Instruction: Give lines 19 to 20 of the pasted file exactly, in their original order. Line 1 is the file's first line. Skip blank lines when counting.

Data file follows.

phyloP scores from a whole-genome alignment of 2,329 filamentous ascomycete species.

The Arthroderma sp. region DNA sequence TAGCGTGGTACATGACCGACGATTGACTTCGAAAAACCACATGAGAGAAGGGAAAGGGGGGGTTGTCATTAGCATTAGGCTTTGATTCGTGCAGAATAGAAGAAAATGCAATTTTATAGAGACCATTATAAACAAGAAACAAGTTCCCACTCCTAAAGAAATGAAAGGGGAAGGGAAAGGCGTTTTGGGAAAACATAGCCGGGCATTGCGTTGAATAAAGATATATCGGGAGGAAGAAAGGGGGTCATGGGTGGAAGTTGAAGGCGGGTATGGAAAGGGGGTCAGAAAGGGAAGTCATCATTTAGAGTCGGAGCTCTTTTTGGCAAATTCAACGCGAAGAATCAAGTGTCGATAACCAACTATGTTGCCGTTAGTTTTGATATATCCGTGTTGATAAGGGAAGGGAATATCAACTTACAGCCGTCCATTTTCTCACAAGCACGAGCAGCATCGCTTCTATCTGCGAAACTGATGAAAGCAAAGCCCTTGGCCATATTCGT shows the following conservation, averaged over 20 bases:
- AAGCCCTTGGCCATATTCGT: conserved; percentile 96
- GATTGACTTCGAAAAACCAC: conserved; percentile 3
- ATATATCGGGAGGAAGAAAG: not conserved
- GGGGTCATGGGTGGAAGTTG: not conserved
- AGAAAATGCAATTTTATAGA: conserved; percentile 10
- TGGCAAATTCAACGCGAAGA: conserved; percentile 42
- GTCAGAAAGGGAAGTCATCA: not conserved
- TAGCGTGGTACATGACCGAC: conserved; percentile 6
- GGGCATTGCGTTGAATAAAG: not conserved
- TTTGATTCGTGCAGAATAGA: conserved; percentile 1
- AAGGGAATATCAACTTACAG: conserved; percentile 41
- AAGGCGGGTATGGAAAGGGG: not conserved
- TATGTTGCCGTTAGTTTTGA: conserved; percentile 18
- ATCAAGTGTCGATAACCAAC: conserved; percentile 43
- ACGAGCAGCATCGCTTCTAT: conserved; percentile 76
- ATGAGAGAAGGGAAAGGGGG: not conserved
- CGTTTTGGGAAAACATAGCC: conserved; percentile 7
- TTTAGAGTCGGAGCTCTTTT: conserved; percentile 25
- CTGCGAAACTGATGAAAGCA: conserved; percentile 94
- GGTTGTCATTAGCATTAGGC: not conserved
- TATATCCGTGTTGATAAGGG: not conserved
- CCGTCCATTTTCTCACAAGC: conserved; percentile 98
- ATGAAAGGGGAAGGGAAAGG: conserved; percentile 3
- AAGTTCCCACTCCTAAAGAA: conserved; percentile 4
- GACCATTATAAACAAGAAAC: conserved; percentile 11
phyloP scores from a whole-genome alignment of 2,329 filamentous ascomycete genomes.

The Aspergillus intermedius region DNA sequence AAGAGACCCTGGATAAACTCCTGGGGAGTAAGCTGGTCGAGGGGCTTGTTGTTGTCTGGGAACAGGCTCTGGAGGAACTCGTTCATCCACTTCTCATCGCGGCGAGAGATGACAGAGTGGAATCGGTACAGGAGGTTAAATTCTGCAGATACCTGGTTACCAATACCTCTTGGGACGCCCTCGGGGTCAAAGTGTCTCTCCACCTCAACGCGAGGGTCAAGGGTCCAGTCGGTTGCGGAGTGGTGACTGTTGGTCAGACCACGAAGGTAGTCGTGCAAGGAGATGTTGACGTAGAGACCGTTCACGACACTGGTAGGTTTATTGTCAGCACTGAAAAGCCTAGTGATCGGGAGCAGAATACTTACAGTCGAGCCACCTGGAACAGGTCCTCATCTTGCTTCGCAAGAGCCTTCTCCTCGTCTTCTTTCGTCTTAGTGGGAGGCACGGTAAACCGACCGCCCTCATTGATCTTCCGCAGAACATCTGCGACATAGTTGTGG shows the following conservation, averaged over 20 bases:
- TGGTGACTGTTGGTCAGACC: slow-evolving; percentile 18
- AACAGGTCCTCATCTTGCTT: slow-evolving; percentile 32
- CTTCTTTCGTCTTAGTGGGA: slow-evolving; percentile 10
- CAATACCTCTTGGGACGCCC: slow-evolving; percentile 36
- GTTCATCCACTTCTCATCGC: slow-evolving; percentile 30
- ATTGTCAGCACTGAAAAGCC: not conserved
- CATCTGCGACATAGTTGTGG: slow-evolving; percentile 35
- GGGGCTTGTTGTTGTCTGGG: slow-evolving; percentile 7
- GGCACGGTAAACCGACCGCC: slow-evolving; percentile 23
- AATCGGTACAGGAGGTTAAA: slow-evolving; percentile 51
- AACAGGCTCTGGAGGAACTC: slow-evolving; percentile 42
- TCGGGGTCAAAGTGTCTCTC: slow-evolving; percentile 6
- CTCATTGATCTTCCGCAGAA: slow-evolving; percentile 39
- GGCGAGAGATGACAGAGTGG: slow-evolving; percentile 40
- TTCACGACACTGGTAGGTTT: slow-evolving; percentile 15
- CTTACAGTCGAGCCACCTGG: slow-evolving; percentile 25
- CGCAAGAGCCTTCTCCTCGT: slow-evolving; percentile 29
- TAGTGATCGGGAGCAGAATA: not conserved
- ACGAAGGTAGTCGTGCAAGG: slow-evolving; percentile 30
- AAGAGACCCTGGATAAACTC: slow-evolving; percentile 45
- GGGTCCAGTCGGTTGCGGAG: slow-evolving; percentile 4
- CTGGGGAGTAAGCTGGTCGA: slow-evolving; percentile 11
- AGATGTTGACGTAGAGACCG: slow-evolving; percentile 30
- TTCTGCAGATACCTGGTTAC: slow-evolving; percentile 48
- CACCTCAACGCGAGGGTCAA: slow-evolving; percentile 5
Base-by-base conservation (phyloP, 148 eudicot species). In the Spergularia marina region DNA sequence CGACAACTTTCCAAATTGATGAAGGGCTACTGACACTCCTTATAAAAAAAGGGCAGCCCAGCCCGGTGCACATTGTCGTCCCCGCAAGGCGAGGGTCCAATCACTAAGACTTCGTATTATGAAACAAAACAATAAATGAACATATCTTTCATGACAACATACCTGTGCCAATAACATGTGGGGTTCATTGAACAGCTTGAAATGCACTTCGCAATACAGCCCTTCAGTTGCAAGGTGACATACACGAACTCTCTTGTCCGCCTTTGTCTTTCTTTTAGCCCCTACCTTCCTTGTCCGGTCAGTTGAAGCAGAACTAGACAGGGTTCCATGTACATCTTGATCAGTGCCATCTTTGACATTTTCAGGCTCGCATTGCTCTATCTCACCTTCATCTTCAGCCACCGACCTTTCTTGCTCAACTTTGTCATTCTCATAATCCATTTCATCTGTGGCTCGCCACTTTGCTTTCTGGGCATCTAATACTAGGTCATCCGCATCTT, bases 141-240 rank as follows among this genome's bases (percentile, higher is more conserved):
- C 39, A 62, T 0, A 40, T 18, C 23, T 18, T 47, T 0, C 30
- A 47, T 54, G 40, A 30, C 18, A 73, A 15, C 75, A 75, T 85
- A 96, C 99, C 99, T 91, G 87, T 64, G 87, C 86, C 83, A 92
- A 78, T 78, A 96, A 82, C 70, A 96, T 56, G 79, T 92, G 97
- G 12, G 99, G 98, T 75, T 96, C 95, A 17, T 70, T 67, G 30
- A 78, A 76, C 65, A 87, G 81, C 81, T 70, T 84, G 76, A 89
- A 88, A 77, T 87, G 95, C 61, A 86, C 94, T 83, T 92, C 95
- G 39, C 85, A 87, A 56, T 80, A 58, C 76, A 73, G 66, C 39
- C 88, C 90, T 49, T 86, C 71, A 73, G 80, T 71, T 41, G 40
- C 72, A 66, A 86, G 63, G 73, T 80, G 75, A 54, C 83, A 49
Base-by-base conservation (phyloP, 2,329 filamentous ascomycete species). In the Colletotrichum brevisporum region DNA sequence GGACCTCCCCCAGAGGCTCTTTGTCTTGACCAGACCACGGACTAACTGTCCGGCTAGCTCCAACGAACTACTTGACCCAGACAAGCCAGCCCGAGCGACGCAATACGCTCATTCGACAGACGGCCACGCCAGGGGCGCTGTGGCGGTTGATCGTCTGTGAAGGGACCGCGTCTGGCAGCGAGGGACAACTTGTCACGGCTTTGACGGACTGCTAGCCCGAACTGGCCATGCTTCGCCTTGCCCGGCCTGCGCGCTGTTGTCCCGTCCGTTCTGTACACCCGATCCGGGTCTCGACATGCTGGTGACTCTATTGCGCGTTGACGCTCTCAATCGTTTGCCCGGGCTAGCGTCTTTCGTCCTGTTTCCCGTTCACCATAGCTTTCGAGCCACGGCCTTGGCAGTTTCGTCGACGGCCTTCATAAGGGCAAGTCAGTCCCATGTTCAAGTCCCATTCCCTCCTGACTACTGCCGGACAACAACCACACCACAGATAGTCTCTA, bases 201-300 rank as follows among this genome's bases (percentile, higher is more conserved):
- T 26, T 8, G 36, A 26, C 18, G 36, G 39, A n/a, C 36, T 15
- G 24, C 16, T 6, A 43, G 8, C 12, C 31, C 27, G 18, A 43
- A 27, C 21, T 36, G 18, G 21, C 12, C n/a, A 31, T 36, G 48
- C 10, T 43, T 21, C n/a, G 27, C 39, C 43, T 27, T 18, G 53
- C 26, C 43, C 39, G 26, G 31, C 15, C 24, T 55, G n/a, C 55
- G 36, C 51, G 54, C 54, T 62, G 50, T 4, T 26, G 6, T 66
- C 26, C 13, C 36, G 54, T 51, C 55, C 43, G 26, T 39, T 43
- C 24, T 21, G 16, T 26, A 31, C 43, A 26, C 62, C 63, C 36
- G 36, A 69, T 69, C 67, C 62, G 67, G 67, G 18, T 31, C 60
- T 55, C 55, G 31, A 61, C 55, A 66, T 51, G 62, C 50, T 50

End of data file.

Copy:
- CGTTTTGGGAAAACATAGCC: conserved; percentile 7
- TTTAGAGTCGGAGCTCTTTT: conserved; percentile 25